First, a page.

Q: Do you consider yourself to be a fundamental or technical manager?
A: We start with the fundamentals striving to find companies we feel will provide our investors with the highest rates of return. Once we have identified a company we would like to own, the next question is whether we can make money if we were to buy the stock at that moment. Technical evaluation is used in the latter part of the decision making process, primarily to view whether the company is overbought or oversold.
Q: How important are major market trends and how do they influence your decision making process?
A: We buy operating companies and as a result individual valuations are of more interest than major market trends. Excellent companies do not stay undervalued for long periods. During periods of rapid increases in market values we may be slow to invest. Conversely when the industry or overall market is going down in price we find tremendous values and tend to add to our clients' portfolios.
Q: Are you always invested or do you ever maintain large positions of cash?
A: We tend to be fully invested. However, there may also be periods when we have significant amounts of cash because we have not reinvested sales proceeds. That is completely different from doing asset allocation and setting aside cash for strategic purposes.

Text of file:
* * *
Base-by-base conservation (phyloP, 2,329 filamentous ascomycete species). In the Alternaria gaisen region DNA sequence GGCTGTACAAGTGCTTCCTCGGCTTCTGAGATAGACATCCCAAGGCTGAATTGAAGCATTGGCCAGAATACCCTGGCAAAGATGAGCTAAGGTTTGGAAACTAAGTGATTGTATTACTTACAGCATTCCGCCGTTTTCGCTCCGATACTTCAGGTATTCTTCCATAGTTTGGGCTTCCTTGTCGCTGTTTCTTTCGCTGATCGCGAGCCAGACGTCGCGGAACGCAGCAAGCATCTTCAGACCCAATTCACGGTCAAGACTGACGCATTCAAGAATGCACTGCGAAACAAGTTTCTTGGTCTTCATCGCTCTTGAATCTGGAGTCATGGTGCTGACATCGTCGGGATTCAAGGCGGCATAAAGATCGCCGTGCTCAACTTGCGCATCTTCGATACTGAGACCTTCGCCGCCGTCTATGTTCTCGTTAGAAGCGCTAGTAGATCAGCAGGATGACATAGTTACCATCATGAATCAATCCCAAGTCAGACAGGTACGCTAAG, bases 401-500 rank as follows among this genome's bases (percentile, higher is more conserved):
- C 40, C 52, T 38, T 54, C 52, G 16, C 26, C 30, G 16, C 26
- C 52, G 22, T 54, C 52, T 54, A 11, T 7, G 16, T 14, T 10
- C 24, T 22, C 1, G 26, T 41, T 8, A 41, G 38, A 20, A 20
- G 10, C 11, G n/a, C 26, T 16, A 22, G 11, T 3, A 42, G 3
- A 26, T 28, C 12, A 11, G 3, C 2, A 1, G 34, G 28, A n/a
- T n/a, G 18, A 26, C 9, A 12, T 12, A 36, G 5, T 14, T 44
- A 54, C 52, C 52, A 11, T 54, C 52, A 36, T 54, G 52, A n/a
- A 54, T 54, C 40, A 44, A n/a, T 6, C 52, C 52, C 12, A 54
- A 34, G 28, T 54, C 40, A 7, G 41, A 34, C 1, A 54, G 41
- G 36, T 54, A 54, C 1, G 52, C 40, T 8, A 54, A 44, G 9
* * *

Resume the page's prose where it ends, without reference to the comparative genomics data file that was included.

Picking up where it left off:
Q: Please tell us how you became a manager.
A: It all started with McDonalds. During college I worked for McDonalds. As a starving student I was a member of the crew doing everything from making milk shakes to cleaning floors. Gradually I worked my way up the managerial chain, eventually opening stores. I understood the restaurant business thoroughly. As a result I was hired as an industry analyst by Cigna, then Dean Witter, Smith Barney and in 1986 was named Director and Senior Portfolio manager. I have always thought of myself as an owner asking several basic questions. Does the core concept make sense, is the management team seasoned enough to perform and do I understand the corporate goals? Incidentally McDonalds is a company that exhibits the long term growth characteristics we look for and remains one of our larger holdings.
Q: Please review those earnings growth characteristics.
A: Corporate management teams are generally open about the company's strategic growth plan. In the case of McDonalds' that would mean continuing to increase revenue in existing stores, as well as adding new stores to the system. There would be a discussion on how the expansion would be funded, the impact on the balance sheet, and ultimately a projection of revenue growth given this expansion. We track actual developments versus planned growth. High quality companies tend to achieve their goals and patient shareholders are well rewarded.